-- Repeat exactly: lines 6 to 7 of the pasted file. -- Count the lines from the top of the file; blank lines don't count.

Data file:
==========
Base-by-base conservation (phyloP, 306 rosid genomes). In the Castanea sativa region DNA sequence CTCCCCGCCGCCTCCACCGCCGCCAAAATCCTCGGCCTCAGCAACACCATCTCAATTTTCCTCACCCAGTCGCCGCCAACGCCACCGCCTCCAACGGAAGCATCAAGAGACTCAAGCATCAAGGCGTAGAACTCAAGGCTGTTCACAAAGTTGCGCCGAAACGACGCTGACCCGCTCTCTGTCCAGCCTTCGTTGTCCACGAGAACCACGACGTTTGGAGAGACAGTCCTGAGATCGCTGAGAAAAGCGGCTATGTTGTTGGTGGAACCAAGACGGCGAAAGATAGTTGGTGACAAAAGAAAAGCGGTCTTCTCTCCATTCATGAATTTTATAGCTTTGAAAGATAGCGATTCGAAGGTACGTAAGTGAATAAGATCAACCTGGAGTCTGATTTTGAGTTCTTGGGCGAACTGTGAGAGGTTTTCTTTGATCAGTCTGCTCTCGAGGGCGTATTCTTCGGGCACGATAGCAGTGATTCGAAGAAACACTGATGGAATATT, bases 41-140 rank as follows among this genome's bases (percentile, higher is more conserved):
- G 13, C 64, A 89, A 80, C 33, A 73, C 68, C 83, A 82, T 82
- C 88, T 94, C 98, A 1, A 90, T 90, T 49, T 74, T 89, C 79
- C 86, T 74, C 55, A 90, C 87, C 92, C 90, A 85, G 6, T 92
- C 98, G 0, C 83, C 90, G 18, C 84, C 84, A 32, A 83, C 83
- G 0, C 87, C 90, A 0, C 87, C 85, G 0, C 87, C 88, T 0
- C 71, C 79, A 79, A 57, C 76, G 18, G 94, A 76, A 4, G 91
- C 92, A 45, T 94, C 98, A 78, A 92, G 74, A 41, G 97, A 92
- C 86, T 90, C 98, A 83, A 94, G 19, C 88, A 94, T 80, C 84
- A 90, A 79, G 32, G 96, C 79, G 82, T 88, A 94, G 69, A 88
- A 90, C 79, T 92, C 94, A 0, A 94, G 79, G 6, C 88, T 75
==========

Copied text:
- G 0, C 87, C 90, A 0, C 87, C 85, G 0, C 87, C 88, T 0
- C 71, C 79, A 79, A 57, C 76, G 18, G 94, A 76, A 4, G 91